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  1. #101


    Weebie, I do know that WEF charges $5.00 per horse for the Heart Ambulance, but that is a horse ambulance. Haven't seen an EMT fee yet.
    POYBGP, member in good standing.

  2. #102
    Join Date
    Mar. 12, 2006


    Second, for anyone. With these circuits costing upward of $1,000 a week for the horse alone, not counting shipping and living expenses for the rider, how are there so many thousands of people who have jobs that allow them to afford it, but jobs that give them 20-30 weeks off a year to pursue their sport, and how can I get one of these jobs.
    Subsititue "husbands and parents" for "jobs" and it will start to make more sense.

  3. #103
    Join Date
    Apr. 16, 2003


    Quote Originally Posted by Picasso View Post
    OT - I am reading this and reading the post from the 14 year old who pays for everything and realize I need to revamp what is happening in my house. If you asked my 16 almost 17 year old what her horse's smart pak cost, I doubt she could tell you. ......The fact that neither of my children have a clue that I do what I can with my horse all the while supplying them with horses actually cut out for eventing coupled with what I outlay each and every month is entirely my fault, but you know what? I am going to print out these posts and change some things...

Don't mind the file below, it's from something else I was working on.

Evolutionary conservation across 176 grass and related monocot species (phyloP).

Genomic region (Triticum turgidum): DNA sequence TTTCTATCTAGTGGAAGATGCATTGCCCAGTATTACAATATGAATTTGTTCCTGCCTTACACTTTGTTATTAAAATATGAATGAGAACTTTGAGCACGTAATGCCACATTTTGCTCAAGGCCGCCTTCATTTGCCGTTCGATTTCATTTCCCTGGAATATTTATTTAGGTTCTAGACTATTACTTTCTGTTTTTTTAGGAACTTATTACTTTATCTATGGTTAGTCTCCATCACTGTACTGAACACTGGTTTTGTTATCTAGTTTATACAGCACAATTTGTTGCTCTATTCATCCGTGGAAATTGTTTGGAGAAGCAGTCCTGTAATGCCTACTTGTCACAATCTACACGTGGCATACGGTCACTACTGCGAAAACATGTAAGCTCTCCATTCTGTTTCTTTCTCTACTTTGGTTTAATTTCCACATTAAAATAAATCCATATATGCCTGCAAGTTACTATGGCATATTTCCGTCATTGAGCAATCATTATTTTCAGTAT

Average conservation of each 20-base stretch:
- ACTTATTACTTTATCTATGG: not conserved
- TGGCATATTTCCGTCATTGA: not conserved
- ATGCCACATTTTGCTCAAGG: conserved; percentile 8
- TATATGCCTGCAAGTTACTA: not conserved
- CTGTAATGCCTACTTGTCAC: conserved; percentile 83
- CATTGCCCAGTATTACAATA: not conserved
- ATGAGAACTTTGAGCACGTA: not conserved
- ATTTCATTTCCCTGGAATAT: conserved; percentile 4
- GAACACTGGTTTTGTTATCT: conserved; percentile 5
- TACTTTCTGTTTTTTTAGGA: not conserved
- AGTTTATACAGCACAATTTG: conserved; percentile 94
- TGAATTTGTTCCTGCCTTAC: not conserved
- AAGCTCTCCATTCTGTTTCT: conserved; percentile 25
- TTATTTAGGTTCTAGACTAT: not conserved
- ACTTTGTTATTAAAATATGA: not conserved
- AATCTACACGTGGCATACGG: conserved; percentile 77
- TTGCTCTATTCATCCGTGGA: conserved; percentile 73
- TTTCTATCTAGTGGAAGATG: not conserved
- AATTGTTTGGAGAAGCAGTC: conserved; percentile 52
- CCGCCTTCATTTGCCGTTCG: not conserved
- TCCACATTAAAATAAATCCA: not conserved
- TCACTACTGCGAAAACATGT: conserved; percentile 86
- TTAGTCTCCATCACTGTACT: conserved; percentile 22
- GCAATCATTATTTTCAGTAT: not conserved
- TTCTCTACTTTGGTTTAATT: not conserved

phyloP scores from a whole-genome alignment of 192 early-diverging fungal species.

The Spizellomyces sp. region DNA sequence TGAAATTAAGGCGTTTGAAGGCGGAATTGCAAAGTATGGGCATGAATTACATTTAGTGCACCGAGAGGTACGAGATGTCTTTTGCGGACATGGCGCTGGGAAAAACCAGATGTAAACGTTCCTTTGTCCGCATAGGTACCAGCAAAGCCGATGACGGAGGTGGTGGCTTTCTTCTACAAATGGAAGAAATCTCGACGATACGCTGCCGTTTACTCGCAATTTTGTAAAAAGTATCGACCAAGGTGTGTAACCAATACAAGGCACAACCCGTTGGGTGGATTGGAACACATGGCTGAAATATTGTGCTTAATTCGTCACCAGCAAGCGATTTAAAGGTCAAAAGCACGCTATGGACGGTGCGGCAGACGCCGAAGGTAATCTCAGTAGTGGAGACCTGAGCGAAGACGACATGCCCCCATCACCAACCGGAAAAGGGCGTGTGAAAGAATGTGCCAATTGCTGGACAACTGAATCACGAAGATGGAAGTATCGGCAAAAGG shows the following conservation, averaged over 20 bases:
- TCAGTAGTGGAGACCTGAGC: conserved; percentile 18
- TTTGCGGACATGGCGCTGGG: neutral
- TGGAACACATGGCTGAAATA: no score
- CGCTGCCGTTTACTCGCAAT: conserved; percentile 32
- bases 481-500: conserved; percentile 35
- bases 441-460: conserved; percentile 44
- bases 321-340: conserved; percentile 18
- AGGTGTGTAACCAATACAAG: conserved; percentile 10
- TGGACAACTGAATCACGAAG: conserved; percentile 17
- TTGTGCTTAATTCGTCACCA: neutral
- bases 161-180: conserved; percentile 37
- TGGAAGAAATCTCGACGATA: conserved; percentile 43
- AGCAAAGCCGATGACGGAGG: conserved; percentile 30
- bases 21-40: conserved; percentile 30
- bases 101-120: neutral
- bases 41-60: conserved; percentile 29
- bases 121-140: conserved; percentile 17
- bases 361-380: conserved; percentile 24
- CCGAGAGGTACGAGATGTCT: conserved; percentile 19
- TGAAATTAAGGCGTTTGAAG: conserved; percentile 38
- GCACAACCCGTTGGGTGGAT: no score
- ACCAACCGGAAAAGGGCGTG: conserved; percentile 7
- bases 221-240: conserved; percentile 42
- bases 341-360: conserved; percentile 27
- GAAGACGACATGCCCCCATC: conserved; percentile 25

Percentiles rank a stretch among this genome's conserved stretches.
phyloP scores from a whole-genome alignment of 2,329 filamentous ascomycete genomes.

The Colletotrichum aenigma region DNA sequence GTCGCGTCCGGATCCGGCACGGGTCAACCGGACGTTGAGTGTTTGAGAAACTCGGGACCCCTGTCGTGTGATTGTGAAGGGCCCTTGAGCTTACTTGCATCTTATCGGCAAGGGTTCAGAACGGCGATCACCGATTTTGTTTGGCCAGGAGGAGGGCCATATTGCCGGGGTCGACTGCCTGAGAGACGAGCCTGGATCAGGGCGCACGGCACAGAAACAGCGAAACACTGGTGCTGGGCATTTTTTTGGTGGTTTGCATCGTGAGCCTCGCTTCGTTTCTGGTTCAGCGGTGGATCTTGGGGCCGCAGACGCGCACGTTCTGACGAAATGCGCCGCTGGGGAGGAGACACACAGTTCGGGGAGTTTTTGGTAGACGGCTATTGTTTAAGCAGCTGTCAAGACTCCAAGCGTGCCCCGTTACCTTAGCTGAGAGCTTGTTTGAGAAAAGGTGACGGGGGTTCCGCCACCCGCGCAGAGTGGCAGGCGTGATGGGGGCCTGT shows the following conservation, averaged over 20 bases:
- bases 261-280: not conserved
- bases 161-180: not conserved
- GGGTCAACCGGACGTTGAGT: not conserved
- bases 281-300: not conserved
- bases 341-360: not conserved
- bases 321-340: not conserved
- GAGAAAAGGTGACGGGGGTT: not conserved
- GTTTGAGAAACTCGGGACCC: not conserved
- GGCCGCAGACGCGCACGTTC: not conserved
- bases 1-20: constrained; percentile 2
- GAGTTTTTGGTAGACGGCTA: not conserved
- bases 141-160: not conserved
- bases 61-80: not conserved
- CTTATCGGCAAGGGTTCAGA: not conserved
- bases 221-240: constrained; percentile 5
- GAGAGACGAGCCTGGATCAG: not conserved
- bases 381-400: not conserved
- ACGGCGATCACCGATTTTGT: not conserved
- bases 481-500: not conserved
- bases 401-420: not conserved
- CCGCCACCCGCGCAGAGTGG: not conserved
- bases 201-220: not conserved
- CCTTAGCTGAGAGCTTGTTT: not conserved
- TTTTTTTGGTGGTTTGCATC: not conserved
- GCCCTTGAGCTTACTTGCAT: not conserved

Good post. I think it is great to begin teaching them what things really cost.

  4. #104
    Join Date
    Apr. 16, 2007
    way out west


    Quote Originally Posted by weeble View Post